Spin off from Family Guy
Robot Chicken is an American stop motion animated television series created and executive produced by Seth Green and Matthew Senreich along with co-Head Writers Douglas Goldstein and Tom Root. Green provides many voices for the show and Senreich, Goldstein and Root were former writers for the popular action figure hobbyist magazine ToyFare.
The program is a sketch comedy that parodies a number of pop culture conventions using stop motion animation of toys, action figures, dolls, and claymation (usually for special effects) and various other objects, such as tongue depressors and The Game of Life pegs. The show's name was inspired by a dish on the menu at a West Hollywood Chinese restaurant, Kung Pao Bistro, where Green and Senreich had dined, although the series originally was intended to be titled "Junk in the Trunk".
The show is produced by Stoopid Monkey, ShadowMachine Films, Williams Street, and Sony Pictures Digital, and currently airs in the US as a part of Cartoon Network's Adult Swim block, in the United Kingdom and Ireland as part of Bravo's Adult Swim block, in Canada on Teletoon's Detour block, in Australia on The Comedy Channel's Adult Swim block, in Russia on 2x2's Adult Swim block, in Germany on TNT Serie's Adult Swim block and in Latin America on the Cartoon Network's Adult Swim block. It premiered on Sunday, February 20, 2005.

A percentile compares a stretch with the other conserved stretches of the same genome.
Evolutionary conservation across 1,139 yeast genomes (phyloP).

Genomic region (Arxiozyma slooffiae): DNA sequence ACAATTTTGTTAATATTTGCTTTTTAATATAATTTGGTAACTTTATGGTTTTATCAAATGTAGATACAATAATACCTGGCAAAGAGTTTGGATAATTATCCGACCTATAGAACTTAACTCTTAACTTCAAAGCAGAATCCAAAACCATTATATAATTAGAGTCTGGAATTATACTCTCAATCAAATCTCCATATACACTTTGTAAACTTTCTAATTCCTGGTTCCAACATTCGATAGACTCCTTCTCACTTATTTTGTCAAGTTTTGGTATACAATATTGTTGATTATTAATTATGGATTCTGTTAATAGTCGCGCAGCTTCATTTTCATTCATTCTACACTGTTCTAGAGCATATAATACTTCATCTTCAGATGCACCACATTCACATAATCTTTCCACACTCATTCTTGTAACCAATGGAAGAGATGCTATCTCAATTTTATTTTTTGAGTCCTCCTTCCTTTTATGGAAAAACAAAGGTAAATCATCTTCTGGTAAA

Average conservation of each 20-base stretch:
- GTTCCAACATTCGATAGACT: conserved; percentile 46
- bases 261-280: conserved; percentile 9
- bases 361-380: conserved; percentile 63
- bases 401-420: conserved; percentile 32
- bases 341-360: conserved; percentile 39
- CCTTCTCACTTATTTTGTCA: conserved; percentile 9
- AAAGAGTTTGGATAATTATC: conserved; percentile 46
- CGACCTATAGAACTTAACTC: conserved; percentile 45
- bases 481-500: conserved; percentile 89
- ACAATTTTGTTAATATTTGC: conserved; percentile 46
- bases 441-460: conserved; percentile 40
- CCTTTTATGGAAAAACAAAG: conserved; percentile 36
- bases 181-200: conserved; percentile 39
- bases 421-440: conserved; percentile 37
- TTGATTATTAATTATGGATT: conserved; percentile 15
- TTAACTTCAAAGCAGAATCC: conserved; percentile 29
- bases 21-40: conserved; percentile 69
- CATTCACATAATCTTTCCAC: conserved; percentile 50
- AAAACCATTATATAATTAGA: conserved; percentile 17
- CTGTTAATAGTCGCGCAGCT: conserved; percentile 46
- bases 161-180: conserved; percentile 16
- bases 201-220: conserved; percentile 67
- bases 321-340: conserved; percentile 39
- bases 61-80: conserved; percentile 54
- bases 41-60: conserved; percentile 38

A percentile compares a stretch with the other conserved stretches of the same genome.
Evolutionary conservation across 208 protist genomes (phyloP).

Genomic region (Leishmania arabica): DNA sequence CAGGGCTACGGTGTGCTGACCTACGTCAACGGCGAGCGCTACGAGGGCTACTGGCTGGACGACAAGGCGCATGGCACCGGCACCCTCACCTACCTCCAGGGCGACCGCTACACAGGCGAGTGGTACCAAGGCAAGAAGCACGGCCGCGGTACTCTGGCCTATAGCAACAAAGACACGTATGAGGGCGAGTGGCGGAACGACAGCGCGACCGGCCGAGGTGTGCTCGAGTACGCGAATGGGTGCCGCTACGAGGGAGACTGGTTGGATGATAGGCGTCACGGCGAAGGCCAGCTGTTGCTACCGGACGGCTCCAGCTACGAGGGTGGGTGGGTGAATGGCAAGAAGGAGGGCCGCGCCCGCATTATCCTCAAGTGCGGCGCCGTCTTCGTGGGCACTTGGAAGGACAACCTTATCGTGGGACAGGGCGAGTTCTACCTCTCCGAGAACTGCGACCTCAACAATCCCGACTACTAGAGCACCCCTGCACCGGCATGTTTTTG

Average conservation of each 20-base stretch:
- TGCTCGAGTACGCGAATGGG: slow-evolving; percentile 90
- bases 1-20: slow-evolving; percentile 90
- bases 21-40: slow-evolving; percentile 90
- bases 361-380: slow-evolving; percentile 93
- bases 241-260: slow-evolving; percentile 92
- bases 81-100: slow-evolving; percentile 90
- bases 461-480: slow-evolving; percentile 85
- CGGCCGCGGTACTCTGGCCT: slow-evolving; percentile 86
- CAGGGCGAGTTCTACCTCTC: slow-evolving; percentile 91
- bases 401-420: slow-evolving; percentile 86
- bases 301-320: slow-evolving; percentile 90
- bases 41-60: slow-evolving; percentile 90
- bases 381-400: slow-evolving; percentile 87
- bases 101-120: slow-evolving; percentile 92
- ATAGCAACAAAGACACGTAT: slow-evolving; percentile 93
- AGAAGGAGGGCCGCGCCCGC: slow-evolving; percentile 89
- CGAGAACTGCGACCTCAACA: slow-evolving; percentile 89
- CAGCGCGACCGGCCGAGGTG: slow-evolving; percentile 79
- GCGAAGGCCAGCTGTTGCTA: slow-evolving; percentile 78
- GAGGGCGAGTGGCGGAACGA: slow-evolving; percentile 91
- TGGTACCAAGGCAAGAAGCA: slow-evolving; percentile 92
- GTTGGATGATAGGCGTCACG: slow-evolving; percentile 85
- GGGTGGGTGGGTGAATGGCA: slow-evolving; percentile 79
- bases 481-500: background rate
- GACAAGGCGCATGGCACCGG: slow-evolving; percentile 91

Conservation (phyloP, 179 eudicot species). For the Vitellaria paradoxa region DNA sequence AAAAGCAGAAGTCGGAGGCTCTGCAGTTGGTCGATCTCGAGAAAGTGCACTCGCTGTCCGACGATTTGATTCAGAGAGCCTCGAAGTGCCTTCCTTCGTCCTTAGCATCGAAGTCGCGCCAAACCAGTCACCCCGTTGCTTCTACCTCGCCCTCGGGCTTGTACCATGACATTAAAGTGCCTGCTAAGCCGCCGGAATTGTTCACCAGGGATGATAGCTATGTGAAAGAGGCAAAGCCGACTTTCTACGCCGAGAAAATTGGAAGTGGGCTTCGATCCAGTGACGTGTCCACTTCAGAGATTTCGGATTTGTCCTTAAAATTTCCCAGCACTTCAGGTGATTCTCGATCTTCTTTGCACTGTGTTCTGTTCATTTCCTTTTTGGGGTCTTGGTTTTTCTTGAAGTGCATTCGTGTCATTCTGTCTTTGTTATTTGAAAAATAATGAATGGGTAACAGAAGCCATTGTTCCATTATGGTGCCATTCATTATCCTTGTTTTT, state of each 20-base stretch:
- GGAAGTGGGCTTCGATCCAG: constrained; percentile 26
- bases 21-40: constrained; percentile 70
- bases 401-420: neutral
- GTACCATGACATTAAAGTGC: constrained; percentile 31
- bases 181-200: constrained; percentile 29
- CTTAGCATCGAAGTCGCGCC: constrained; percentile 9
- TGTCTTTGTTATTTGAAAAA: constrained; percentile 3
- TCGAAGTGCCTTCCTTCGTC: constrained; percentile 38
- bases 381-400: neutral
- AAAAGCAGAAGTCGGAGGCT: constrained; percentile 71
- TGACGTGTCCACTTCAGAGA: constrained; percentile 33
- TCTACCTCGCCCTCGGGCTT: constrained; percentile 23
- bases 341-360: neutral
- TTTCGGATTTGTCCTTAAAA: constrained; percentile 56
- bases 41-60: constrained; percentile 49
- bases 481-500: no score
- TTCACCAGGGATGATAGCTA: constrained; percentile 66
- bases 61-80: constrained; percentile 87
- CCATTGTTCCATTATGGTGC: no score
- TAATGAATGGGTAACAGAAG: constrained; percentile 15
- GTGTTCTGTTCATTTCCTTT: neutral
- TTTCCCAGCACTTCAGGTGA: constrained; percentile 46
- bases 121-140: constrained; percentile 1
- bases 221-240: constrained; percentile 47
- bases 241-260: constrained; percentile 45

The series was renewed for a 20-episode third season, which ran from August 12, 2007 to September 28, 2008. After an eight month hiatus, during the third season, the show returned on August 31, 2008 to air the remaining five episodes, Three episodes beginning with "Tubba-Bubba's Now Hubba-Hubba", which also aired as an April Fool's Day prank. The series has been renewed for a fourth season which premiered on December 7, 2008.
In 2007 Robot Chicken was the highest rated original show on Adult Swim and the second highest on the network (after Family Guy).
The show focuses on mocking pop culture, referencing toys, films, television, and popular fads. One particular motif often involves the idea of fantastical characters being placed in a more realistic world or situation (such as Stretch Armstrong requiring a corn syrup transplant after losing his abilities due to aging, Optimus Prime performing a prostate cancer PSA, and Godzilla having problems in the bedroom). The program even had a 30 minute episode dedicated to Star Wars which premiered June 17, 2007 in the US featuring the voices of Star Wars notables George Lucas, Mark Hamill (from a previous episode), Billy Dee Williams, and Ahmed Best. (The Star Wars episode was nominated for a 2008 Emmy Award: Outstanding Animated Program (for Programming Less Than One Hour)). Another recurring segment is "Hilarious Bloopers", a parody of the Bob Saget era of America's Funniest Home Videos featuring the host constantly moving around in various exaggerated, disjointed motions. Unlike that show, this skit ends with the host using various household methods of suicide.
The show's theme song was composed and performed by Les Claypool of Primus, and he sings the song's only lyrics, "It's alive!", in typical Frankenstein fashion. The ending theme of the show is not actually Muzak but from a cut from a Capitol Hi-'Q' production music album entitled "The Gonk" (famously used in George A. Romero's 1978 horror film Dawn of the Dead) clucked by a chorus of chickens, which are actually the crew members.